Management types are always trying to push BitLocker rather than third party encryption because its free. “Free” as in, “included in Windows Professional/Enterprise”. They never consider the less obvious costs in usability and to the helpdesk. The Windows guys would even team up with the management types complaining that non-Microsoft full disk encryption products made system deployment difficult. (There are of course ways to work with things like MDT in McAfee encryption. I don’t know about the other versions.)
For me it always came down to two main things.
- It’s not acceptable security to me to use Bitlocker without pre-boot authentication.
- Using Bitlocker with pre-boot authentication is kind of annoying.
a. Bitlocker preboot authentication requires a per machine password. Users would need to know this additional password rather than the single signon used by non-Microsoft alternatives.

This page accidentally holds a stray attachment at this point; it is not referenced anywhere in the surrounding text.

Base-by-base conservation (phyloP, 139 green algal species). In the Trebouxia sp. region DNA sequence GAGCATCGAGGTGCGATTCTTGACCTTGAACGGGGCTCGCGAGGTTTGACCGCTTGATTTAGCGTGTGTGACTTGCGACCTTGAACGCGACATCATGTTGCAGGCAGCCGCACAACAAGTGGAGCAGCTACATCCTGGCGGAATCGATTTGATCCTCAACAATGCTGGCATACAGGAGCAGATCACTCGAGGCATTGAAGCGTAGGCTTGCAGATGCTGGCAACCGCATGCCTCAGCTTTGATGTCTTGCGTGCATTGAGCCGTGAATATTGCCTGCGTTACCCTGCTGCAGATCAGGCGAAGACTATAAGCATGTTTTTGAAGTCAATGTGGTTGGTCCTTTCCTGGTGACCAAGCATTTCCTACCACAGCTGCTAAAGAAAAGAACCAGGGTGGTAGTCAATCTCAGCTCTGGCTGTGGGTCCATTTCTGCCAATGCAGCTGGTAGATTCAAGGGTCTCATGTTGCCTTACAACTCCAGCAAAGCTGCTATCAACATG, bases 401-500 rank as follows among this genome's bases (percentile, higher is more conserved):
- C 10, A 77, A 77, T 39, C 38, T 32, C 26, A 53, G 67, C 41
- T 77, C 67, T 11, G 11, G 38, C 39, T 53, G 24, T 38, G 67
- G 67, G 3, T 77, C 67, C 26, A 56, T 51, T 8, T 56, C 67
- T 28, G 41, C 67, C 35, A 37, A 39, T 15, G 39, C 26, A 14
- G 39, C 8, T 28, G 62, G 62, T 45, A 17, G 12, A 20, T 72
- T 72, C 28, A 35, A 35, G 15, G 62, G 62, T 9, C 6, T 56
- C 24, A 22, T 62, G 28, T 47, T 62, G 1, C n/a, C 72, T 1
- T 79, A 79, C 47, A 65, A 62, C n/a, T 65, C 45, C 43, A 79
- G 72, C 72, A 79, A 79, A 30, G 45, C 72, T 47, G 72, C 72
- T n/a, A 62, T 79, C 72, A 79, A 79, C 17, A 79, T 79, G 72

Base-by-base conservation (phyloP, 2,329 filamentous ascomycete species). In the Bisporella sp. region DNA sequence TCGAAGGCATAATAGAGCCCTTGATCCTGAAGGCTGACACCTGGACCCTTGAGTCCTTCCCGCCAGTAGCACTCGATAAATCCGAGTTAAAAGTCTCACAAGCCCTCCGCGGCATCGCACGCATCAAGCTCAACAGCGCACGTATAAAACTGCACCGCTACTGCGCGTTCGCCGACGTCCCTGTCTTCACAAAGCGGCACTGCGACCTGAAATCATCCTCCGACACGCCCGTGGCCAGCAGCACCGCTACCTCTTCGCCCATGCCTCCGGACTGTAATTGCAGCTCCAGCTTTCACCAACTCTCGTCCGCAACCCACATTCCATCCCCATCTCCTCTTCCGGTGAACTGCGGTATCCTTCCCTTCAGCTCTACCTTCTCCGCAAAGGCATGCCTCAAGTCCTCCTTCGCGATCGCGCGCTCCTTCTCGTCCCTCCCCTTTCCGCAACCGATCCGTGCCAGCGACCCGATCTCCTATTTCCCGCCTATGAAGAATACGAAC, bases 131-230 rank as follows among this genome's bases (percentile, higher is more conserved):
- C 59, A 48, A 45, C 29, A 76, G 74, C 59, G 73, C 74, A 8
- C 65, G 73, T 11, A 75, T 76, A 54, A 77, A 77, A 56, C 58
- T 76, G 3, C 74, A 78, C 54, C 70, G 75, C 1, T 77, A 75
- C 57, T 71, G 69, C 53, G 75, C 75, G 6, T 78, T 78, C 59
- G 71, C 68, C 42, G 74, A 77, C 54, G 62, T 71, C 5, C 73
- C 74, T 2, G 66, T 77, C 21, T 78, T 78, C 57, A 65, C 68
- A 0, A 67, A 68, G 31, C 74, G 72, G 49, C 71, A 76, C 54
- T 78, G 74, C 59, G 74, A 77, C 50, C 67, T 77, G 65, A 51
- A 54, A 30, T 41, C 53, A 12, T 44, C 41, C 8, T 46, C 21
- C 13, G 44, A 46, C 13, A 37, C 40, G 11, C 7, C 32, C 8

b. The password recovery options available are kind of cumbersome.
This month, Microsoft released security bulletin MS15-122 to patch a vulnerability in Bitlocker when used without pre-boot authentication. This attack involves spoofing a domain controller.
Dell Secureworks has identified targeted attacks occurring through LinkedIn.
In this attack, a fake user with a network of connections is created. Under the guise of a recruiter, they contact targets of opportunity, think sysadmins at a target company. The victim is enticed to go to a purported resume submission website. And then you have malware.
- As always, on LinkedIn be aware that people may not be who they claim to be.
- If you are going to apply for a job, go the known, established website of a company, and click on something like “Careers” to find a link to their jobsite. Where it’s an external recruiter contacting you, take care in establishing their bona fides.